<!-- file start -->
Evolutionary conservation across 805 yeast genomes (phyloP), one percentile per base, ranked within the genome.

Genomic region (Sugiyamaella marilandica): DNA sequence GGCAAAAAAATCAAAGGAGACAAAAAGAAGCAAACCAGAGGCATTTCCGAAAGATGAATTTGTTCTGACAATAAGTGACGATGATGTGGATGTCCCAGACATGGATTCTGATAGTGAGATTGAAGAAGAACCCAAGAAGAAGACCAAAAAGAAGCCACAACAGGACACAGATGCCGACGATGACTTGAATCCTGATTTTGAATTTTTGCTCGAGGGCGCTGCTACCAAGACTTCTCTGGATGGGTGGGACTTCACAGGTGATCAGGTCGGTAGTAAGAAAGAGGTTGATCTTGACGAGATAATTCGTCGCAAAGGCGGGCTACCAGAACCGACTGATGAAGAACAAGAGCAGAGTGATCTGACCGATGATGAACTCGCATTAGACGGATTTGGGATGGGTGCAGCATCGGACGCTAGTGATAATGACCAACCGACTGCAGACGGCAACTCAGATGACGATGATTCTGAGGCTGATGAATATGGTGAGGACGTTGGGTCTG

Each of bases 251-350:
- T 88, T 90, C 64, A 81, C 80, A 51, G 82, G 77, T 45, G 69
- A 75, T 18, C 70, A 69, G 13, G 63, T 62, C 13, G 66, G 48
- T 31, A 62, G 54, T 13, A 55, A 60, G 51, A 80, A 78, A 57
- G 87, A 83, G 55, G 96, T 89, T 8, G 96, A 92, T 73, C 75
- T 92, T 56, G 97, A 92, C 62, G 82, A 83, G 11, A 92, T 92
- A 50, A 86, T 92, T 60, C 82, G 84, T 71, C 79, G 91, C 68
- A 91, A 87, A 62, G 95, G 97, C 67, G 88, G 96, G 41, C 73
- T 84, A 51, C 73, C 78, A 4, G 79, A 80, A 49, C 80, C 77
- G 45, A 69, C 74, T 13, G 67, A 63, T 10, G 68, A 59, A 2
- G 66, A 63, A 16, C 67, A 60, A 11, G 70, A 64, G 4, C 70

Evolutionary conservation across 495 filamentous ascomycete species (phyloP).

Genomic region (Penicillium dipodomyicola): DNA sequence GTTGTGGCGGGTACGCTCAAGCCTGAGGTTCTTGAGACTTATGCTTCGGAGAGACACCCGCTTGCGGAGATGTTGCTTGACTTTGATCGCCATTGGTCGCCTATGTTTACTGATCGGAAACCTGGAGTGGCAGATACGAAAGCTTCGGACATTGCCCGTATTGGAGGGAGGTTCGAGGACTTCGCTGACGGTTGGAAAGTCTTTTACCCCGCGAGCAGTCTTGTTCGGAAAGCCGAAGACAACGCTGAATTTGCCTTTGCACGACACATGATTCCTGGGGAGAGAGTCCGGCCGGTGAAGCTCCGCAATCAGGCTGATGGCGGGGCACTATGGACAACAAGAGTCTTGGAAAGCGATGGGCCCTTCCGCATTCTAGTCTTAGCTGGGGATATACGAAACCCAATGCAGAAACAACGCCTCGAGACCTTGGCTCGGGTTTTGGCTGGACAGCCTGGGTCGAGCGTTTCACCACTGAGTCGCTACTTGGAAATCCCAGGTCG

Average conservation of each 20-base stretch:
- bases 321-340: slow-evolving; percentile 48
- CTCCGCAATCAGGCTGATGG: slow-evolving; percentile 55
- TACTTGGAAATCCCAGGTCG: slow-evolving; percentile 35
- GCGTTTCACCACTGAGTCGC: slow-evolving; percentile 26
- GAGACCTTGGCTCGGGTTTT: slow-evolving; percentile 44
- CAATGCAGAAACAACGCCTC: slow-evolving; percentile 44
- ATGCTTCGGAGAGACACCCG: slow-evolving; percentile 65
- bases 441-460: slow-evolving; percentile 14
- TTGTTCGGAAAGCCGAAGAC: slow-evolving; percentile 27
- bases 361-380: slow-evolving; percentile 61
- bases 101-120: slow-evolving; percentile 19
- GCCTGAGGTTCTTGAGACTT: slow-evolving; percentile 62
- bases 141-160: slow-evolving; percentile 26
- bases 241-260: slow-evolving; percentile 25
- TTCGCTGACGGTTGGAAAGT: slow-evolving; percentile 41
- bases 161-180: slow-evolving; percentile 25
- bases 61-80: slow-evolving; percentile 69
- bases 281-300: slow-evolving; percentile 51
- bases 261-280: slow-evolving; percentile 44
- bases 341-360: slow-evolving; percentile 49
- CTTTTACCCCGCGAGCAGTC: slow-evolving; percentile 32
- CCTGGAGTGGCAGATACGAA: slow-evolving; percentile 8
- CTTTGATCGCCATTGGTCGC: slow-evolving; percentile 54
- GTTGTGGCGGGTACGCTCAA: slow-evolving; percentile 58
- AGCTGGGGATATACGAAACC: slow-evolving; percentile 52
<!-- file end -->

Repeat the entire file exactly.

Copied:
Evolutionary conservation across 805 yeast genomes (phyloP), one percentile per base, ranked within the genome.

Genomic region (Sugiyamaella marilandica): DNA sequence GGCAAAAAAATCAAAGGAGACAAAAAGAAGCAAACCAGAGGCATTTCCGAAAGATGAATTTGTTCTGACAATAAGTGACGATGATGTGGATGTCCCAGACATGGATTCTGATAGTGAGATTGAAGAAGAACCCAAGAAGAAGACCAAAAAGAAGCCACAACAGGACACAGATGCCGACGATGACTTGAATCCTGATTTTGAATTTTTGCTCGAGGGCGCTGCTACCAAGACTTCTCTGGATGGGTGGGACTTCACAGGTGATCAGGTCGGTAGTAAGAAAGAGGTTGATCTTGACGAGATAATTCGTCGCAAAGGCGGGCTACCAGAACCGACTGATGAAGAACAAGAGCAGAGTGATCTGACCGATGATGAACTCGCATTAGACGGATTTGGGATGGGTGCAGCATCGGACGCTAGTGATAATGACCAACCGACTGCAGACGGCAACTCAGATGACGATGATTCTGAGGCTGATGAATATGGTGAGGACGTTGGGTCTG

Each of bases 251-350:
- T 88, T 90, C 64, A 81, C 80, A 51, G 82, G 77, T 45, G 69
- A 75, T 18, C 70, A 69, G 13, G 63, T 62, C 13, G 66, G 48
- T 31, A 62, G 54, T 13, A 55, A 60, G 51, A 80, A 78, A 57
- G 87, A 83, G 55, G 96, T 89, T 8, G 96, A 92, T 73, C 75
- T 92, T 56, G 97, A 92, C 62, G 82, A 83, G 11, A 92, T 92
- A 50, A 86, T 92, T 60, C 82, G 84, T 71, C 79, G 91, C 68
- A 91, A 87, A 62, G 95, G 97, C 67, G 88, G 96, G 41, C 73
- T 84, A 51, C 73, C 78, A 4, G 79, A 80, A 49, C 80, C 77
- G 45, A 69, C 74, T 13, G 67, A 63, T 10, G 68, A 59, A 2
- G 66, A 63, A 16, C 67, A 60, A 11, G 70, A 64, G 4, C 70

Evolutionary conservation across 495 filamentous ascomycete species (phyloP).

Genomic region (Penicillium dipodomyicola): DNA sequence GTTGTGGCGGGTACGCTCAAGCCTGAGGTTCTTGAGACTTATGCTTCGGAGAGACACCCGCTTGCGGAGATGTTGCTTGACTTTGATCGCCATTGGTCGCCTATGTTTACTGATCGGAAACCTGGAGTGGCAGATACGAAAGCTTCGGACATTGCCCGTATTGGAGGGAGGTTCGAGGACTTCGCTGACGGTTGGAAAGTCTTTTACCCCGCGAGCAGTCTTGTTCGGAAAGCCGAAGACAACGCTGAATTTGCCTTTGCACGACACATGATTCCTGGGGAGAGAGTCCGGCCGGTGAAGCTCCGCAATCAGGCTGATGGCGGGGCACTATGGACAACAAGAGTCTTGGAAAGCGATGGGCCCTTCCGCATTCTAGTCTTAGCTGGGGATATACGAAACCCAATGCAGAAACAACGCCTCGAGACCTTGGCTCGGGTTTTGGCTGGACAGCCTGGGTCGAGCGTTTCACCACTGAGTCGCTACTTGGAAATCCCAGGTCG

Average conservation of each 20-base stretch:
- bases 321-340: slow-evolving; percentile 48
- CTCCGCAATCAGGCTGATGG: slow-evolving; percentile 55
- TACTTGGAAATCCCAGGTCG: slow-evolving; percentile 35
- GCGTTTCACCACTGAGTCGC: slow-evolving; percentile 26
- GAGACCTTGGCTCGGGTTTT: slow-evolving; percentile 44
- CAATGCAGAAACAACGCCTC: slow-evolving; percentile 44
- ATGCTTCGGAGAGACACCCG: slow-evolving; percentile 65
- bases 441-460: slow-evolving; percentile 14
- TTGTTCGGAAAGCCGAAGAC: slow-evolving; percentile 27
- bases 361-380: slow-evolving; percentile 61
- bases 101-120: slow-evolving; percentile 19
- GCCTGAGGTTCTTGAGACTT: slow-evolving; percentile 62
- bases 141-160: slow-evolving; percentile 26
- bases 241-260: slow-evolving; percentile 25
- TTCGCTGACGGTTGGAAAGT: slow-evolving; percentile 41
- bases 161-180: slow-evolving; percentile 25
- bases 61-80: slow-evolving; percentile 69
- bases 281-300: slow-evolving; percentile 51
- bases 261-280: slow-evolving; percentile 44
- bases 341-360: slow-evolving; percentile 49
- CTTTTACCCCGCGAGCAGTC: slow-evolving; percentile 32
- CCTGGAGTGGCAGATACGAA: slow-evolving; percentile 8
- CTTTGATCGCCATTGGTCGC: slow-evolving; percentile 54
- GTTGTGGCGGGTACGCTCAA: slow-evolving; percentile 58
- AGCTGGGGATATACGAAACC: slow-evolving; percentile 52